Wiley Library Advisory Board member Lluís Anglada – Director of the Department of Libraries, Information and Documentation of the Consortium of University Services of Catalonia (CSUC) – recently published an article about the sustainability of libraries in a world where information is increasingly digital, networked, and free, based on a speech he gave at the 22nd Bobcatsss conference in Barcelona, January 21-24 2014. This brief summary of the full article (originally published in El Profesional de la Información vol. 23 (2014) núm.6, and available open access here is published to coincide with the 2015 American Library Association Midwinter Conference.
Libraries have survived for centuries, but the great technological changes in recent years – most notably, the advent of the internet and the digitization of information – have led to speculation about their future relevance and sustainability. When today’s users are more likely to seek information on their own than to use the library to meet their information needs, what does this mean for the future sustainability of libraries?
This paper proposes a mathematical formula to determine library sustainability, defined as demonstrating whether their social value exceeds their cost, and applies this formula to libraries during three major phases over the past 50 years. The first, Mechanization, is characterized by the construction of new buildings and the mechanization of processes. Next came Automation, where networks of libraries were established, the OPAC was introduced and union catalogues were created. And now we are in a period of Digitization, which has seen the introduction of electronic journals and books and the digitization of documents stored in libraries.
Public perception during the Mechanization phase was highly positive and operating costs were relatively low, meaning that – according to the proposed algorithm – the sustainability of the mechanized library was high. Under Automation, user perception was still good due to the technological improvements, and even though this also increased the costs, sustainability was still acceptably high. During the Digitization phase, however, despite librarians’ ability to adapt (both in terms of their own roles and how the library space is used), the speed of change has been so great that dysfunctions (defined as the difference between expectations and realities) have continued to increase. For example, duplication in catalogs as a result of one book being catalogued more than once; the ‘Googlization’ of information, while library catalogues – once so innovative – have failed to keep up with; and the failure of libraries to sufficiently adapt their services to meet users’ changing expectations. As a result, applying the formula to the Digitized library shows a clear downward trend in terms of its sustainability.
To ensure future library sustainability, changes in what Nobel laureate Daniel Kahneman terms ‘perception’ (decision-making based on cognitive biases or prejudices rather than on probability calculation or reason), as well as better adaptation to the new paradigm are essential. Basically, libraries are suffering from the fact that the public perception of them remains attached to the printed book, which – with the advent of the Internet and digitization of information – is no longer valued as much as it was. Among other things, this has led to the steady decline in library budgets – both in real terms and as a proportion of the overall university budget. Some classic library services are also experiencing significant declines – loan transactions, reference inquiries, and displacement of the starting point for literature searches from the library catalogue to and A&I service or the internet, for example.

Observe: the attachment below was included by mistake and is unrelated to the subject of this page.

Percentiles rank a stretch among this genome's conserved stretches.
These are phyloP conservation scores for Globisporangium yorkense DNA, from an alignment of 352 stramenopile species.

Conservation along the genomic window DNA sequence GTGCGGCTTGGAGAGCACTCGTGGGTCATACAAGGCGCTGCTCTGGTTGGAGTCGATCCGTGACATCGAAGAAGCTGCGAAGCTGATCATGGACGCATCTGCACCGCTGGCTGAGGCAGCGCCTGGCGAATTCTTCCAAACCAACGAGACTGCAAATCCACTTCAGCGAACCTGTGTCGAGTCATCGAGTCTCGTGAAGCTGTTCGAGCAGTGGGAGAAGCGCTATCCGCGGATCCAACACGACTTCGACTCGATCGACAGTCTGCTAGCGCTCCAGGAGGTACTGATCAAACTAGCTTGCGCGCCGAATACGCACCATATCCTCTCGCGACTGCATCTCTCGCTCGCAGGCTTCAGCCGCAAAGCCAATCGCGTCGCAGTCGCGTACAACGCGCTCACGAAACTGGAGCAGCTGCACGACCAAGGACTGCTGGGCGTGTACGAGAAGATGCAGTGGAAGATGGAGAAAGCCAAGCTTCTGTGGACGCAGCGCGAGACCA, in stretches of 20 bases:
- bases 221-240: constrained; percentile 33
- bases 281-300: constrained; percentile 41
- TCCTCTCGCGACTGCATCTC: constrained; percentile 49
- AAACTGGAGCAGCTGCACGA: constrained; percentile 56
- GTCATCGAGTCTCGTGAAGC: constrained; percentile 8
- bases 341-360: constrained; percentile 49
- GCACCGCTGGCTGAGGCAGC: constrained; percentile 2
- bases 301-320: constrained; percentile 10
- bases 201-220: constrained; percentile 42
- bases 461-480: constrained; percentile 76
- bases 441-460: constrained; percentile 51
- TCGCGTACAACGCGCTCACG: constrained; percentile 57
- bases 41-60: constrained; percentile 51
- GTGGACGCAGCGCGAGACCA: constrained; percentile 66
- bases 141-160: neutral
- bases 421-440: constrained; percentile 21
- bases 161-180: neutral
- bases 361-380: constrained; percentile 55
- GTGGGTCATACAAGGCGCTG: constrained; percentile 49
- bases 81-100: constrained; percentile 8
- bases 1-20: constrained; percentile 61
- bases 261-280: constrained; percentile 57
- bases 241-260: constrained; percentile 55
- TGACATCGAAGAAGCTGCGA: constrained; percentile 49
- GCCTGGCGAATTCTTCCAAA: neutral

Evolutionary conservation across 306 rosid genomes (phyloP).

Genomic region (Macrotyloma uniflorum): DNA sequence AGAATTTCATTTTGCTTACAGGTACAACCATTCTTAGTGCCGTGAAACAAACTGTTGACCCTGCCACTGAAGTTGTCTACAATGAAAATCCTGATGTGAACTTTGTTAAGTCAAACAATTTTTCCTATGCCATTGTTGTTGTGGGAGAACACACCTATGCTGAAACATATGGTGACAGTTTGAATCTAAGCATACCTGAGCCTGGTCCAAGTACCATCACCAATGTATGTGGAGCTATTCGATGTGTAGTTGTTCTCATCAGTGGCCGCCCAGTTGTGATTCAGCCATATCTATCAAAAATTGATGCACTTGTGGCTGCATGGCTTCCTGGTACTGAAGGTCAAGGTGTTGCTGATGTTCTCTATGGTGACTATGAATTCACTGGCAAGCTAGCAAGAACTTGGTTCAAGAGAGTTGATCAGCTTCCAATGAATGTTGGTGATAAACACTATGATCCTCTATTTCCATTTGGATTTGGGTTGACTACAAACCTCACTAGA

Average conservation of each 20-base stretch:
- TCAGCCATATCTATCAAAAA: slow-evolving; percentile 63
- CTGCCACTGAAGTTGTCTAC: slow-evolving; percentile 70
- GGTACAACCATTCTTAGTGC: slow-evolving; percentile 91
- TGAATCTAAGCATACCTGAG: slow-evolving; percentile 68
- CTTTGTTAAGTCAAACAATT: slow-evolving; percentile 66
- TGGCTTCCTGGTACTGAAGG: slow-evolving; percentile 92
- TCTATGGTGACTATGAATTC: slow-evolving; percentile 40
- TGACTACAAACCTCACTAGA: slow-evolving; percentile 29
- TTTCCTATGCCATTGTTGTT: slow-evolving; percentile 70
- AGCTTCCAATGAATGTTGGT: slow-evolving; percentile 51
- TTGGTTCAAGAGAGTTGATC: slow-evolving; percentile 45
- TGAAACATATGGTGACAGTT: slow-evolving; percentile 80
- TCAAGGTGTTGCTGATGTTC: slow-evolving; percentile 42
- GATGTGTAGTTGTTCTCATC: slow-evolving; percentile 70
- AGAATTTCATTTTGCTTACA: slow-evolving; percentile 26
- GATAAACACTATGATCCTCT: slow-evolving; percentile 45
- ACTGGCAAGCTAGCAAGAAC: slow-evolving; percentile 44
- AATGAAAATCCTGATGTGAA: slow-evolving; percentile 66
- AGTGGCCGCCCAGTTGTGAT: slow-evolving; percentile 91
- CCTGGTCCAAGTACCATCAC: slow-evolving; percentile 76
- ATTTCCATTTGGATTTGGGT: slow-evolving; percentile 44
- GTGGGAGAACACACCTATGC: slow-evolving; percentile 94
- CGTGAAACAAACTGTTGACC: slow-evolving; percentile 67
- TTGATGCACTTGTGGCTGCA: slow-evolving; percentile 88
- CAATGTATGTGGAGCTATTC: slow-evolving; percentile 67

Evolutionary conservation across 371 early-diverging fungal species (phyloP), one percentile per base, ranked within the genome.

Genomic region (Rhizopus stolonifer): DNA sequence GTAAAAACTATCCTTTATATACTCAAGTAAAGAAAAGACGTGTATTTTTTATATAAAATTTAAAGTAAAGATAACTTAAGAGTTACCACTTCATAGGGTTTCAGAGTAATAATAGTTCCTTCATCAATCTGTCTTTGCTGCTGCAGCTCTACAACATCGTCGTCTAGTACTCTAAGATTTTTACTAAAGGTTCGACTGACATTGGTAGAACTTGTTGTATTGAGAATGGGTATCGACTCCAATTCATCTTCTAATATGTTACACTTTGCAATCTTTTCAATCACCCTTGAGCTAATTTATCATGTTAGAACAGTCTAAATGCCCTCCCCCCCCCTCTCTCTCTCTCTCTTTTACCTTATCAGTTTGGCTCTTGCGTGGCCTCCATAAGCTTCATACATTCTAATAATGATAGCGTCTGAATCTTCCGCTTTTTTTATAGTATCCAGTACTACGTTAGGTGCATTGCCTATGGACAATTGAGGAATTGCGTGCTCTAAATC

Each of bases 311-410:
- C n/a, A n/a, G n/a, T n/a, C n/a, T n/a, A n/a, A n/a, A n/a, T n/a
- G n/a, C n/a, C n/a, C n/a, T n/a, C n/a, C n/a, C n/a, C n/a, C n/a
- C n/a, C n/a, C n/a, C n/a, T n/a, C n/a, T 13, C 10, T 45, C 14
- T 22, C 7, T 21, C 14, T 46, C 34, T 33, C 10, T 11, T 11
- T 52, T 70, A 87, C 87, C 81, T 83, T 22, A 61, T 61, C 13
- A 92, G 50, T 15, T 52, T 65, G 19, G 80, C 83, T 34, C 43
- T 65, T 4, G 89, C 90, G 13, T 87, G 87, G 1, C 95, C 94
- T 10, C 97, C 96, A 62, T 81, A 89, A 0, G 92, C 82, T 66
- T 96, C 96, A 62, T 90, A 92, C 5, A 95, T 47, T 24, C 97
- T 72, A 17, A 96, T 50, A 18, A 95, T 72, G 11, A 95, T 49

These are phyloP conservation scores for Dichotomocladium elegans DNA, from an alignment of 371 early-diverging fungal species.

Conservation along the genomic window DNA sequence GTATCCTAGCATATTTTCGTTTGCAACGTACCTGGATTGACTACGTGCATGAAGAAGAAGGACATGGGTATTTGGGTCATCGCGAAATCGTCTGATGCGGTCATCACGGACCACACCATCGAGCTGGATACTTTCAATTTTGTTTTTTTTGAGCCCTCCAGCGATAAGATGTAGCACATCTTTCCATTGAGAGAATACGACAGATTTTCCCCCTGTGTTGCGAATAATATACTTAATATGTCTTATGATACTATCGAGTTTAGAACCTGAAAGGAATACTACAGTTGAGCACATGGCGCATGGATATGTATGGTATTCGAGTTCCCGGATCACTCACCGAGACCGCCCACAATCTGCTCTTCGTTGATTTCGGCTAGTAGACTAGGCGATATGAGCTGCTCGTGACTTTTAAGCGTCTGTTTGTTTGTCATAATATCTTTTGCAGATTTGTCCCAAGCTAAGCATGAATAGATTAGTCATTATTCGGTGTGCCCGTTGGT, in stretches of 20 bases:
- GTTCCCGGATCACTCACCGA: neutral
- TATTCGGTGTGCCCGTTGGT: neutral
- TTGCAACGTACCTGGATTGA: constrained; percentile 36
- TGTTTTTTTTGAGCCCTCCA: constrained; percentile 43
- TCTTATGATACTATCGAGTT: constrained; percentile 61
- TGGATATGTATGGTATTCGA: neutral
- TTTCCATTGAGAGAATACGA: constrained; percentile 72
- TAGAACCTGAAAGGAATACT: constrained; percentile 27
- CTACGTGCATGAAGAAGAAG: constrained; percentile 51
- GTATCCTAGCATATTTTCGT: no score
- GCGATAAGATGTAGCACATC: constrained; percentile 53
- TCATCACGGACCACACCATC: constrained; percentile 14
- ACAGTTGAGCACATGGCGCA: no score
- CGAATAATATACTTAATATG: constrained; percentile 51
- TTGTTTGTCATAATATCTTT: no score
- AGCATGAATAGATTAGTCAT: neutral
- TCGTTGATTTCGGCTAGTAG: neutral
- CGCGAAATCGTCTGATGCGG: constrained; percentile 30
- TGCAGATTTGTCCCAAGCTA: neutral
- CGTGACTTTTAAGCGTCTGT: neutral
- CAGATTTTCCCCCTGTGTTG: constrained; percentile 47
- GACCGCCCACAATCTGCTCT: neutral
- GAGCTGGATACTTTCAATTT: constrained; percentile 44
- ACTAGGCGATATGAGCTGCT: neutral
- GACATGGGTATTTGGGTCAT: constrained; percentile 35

Looking to an imaginary future, what would a librarian say in 2030 about the value of the library in 2010? Probably that the sustainability formula was low. And in their own time (2030)? Perhaps open access is now a complete reality in the scientific world, that many services provide access to a range of publications for an acceptable flat fee, and that Google’s successor finds the documents people need with almost no margin of error. That could be the point at which, according to the formula, most libraries would become unsustainable.
So, what is to be done? How can we change public opinion so that, rather than seeing librarians as confined to what the name suggests – the four walls of the library – they will continue to be sustained by people through institutions and society in general because they believe that libraries are important to them, because they have a positive perception of them. We need to establish a new stereotype of ‘library’ in people’s minds, one that is not based on physical elements – buildings and books – but on the role of providing support and assistance in the difficult process of using information and transforming it into knowledge.
The creation of this new perception must be performed by the current generation of young librarians – “those who are inheriting renovated libraries but also a mental image that is associated with becoming less powerful for society. This is the challenge and responsibility for young librarians: to create a new perception of our profession.”